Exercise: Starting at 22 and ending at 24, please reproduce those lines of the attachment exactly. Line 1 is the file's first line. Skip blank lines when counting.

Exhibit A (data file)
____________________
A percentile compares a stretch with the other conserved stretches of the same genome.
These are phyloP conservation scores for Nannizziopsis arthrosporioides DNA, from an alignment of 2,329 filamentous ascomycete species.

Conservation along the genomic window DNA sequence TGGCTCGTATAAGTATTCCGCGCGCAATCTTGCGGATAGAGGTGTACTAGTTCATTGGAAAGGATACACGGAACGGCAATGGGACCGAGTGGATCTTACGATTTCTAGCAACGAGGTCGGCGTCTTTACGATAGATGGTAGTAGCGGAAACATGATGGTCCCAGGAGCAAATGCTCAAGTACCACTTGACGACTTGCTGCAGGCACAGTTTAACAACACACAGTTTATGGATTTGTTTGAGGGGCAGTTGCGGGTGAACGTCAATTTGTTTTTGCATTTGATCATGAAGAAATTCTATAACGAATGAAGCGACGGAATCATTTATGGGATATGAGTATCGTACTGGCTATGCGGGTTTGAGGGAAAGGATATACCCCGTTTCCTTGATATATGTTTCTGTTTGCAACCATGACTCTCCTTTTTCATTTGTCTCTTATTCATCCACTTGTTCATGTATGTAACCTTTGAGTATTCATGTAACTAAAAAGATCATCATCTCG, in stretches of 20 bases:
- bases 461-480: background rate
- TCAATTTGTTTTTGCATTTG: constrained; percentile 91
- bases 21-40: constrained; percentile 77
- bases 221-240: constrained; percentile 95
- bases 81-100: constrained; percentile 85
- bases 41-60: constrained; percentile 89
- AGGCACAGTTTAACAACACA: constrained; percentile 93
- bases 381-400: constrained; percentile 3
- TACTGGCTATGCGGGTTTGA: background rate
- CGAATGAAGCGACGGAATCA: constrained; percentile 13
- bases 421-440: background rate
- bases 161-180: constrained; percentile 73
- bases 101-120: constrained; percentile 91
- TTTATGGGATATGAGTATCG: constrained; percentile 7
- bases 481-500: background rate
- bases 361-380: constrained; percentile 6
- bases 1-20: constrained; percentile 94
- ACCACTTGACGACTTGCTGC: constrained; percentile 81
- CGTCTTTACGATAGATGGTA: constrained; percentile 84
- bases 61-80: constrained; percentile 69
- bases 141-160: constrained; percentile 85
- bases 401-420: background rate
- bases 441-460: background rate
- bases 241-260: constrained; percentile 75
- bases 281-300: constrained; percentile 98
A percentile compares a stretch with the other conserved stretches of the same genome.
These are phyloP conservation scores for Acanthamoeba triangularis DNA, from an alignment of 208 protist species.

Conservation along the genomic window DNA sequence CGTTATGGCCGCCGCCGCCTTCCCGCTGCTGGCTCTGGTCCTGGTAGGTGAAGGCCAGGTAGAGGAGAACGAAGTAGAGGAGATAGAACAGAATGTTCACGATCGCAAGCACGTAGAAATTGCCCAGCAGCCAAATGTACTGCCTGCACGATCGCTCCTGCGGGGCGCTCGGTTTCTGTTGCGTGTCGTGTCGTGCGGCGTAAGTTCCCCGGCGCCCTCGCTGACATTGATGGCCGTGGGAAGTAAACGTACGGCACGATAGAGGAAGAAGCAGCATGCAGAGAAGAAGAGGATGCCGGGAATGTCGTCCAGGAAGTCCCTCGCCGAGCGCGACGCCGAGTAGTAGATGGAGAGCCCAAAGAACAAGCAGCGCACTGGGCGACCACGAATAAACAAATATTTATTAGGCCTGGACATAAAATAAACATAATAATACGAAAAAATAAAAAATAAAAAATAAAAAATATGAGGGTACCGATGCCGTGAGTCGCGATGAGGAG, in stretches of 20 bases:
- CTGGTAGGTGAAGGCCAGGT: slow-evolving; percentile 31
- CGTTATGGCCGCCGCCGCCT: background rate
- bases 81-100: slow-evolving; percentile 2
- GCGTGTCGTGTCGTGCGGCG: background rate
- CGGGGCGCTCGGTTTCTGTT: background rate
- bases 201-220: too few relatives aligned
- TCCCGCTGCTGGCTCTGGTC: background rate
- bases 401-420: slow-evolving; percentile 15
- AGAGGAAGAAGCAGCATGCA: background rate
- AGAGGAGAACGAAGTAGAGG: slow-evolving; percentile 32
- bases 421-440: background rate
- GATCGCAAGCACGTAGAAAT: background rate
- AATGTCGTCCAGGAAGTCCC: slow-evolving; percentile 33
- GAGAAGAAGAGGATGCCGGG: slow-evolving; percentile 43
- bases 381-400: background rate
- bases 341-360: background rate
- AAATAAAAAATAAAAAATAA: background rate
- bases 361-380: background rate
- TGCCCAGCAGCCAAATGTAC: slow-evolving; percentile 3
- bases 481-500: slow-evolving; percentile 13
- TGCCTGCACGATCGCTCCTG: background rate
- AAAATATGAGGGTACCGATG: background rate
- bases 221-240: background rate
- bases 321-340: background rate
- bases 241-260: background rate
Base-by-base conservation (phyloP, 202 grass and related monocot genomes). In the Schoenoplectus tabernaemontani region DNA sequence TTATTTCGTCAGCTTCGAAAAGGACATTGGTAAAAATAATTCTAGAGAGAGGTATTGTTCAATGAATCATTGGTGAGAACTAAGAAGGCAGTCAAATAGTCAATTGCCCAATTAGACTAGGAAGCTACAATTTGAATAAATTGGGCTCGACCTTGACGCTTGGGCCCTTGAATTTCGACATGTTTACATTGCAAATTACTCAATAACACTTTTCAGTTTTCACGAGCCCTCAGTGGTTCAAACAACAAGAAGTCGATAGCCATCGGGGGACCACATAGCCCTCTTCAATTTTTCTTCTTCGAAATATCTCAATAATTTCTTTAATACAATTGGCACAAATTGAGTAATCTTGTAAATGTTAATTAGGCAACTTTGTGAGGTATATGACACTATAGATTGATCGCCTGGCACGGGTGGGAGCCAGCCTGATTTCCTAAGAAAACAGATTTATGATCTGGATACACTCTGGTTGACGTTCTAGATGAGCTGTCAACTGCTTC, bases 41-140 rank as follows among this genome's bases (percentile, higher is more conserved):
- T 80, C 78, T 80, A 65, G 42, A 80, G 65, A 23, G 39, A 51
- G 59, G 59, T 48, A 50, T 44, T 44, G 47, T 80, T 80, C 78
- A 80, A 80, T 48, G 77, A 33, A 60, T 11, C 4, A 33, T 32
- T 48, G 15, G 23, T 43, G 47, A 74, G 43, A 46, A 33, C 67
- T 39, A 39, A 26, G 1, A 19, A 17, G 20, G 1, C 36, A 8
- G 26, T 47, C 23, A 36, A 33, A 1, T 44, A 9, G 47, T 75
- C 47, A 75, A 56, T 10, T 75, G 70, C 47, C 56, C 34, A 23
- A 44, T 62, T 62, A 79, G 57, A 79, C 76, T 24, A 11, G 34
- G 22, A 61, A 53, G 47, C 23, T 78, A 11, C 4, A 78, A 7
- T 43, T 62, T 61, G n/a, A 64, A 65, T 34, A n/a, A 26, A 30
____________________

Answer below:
- CGTCTTTACGATAGATGGTA: constrained; percentile 84
- bases 61-80: constrained; percentile 69
- bases 141-160: constrained; percentile 85